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Tips to become an exporter

10 tips on becoming an exporter

Discover some top tips for exporting – and find out where to get expert advice.

1. Review your export potential

You should take the time to consider the realities of exporting, the implications for all aspects of your business and any assistance you may need. Start by downloading the export guide from the Exporting is GREAT website and search for global export opportunities.

2. Develop an action plan

Exporting is a process that needs to be planned. You'll need clear and focused objectives, and you should be realistic as to what you can achieve within a given timescale. UKTI, through its international trade teams, can help companies to develop a tailored action plan that sets out a workable strategy, and to conduct regular reviews to ensure it's on track.

3. Research and prepare to visit the market

Researching markets is essential to help reduce risk and improve your chances of success, remembering that each business and each market is unique. You'll find lots of useful information on exporting to countries across the world via GOV.UK.

UKTI's aim is to help you, through research and advice, make those initial approaches into new markets. UKTI offers a key research service: Overseas Market Introduction Service (OMIS).

Bespoke export training offered by UKTI also assists companies with professional approaches and techniques for market selection, taking into account questions such as:

  • How 'easy' is the market to break into?
  • What is the demand likely to be?
  • What criteria are important to you?
  • What are your objectives?
  • Ease of market access / potential demand consideration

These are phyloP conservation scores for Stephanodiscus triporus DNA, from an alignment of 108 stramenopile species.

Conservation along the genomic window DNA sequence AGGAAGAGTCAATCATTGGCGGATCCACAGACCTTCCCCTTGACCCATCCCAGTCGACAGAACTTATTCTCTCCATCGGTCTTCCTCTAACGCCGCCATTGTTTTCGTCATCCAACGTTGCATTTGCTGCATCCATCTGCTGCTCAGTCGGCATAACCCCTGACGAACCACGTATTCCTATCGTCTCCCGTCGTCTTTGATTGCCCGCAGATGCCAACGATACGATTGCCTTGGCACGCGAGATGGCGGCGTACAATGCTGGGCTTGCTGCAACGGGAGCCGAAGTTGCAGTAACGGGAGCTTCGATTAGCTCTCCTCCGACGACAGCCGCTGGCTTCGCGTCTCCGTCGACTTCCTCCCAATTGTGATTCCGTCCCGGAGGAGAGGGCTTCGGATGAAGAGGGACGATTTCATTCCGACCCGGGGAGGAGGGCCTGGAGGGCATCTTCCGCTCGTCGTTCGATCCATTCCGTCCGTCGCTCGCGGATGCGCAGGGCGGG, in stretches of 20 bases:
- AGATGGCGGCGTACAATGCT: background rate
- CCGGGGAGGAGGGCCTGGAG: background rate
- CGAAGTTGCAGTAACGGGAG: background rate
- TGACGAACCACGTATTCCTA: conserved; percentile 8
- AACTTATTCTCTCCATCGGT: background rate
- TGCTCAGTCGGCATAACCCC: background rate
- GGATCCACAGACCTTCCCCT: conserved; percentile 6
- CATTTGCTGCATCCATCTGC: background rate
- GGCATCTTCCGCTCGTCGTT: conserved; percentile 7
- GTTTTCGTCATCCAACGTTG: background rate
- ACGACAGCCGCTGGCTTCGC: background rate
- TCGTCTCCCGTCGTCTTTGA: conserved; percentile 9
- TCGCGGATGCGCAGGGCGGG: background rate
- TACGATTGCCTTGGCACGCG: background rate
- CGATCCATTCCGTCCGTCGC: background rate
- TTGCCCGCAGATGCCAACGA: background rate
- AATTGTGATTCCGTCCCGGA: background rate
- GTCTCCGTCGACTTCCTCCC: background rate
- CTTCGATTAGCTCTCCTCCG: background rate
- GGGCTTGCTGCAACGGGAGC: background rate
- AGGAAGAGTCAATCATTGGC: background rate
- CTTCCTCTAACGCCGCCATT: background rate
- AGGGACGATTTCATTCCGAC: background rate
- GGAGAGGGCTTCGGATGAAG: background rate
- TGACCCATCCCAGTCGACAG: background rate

Taking part in overseas events, trade fairs or missions is an effective way to do some field research to test markets, attract customers, appoint agents or distributors and make sales. UKTI helps groups of UK companies to attend tradeshows and missions worldwide. Visit UKTI's events website to search for events , or find out more about the Tradeshow Access Programme on GOV.UK.

You should consider reading the Foreign and Commonwealth Office’s (FCO) country updates, and its assessments of business-relevant political and economic issues in key markets. UKTI's Overseas Business Risk service provides declassified strategic information on business security related issues.

4. Figure out how to enter the market

Choosing a sales presence in an overseas market can be quite complex. Options include using an agent, a distributor, the internet or a franchise. You can also choose selling straight to retail, direct business-to-business sales, through a joint venture or subsidiary, or even via UK contacts.

However, the suitability of each will depend on your company and products. UKTI, through its advice and guidance via its international network can help you narrow down the options.

5. Find out about selling and marketing your products or services overseas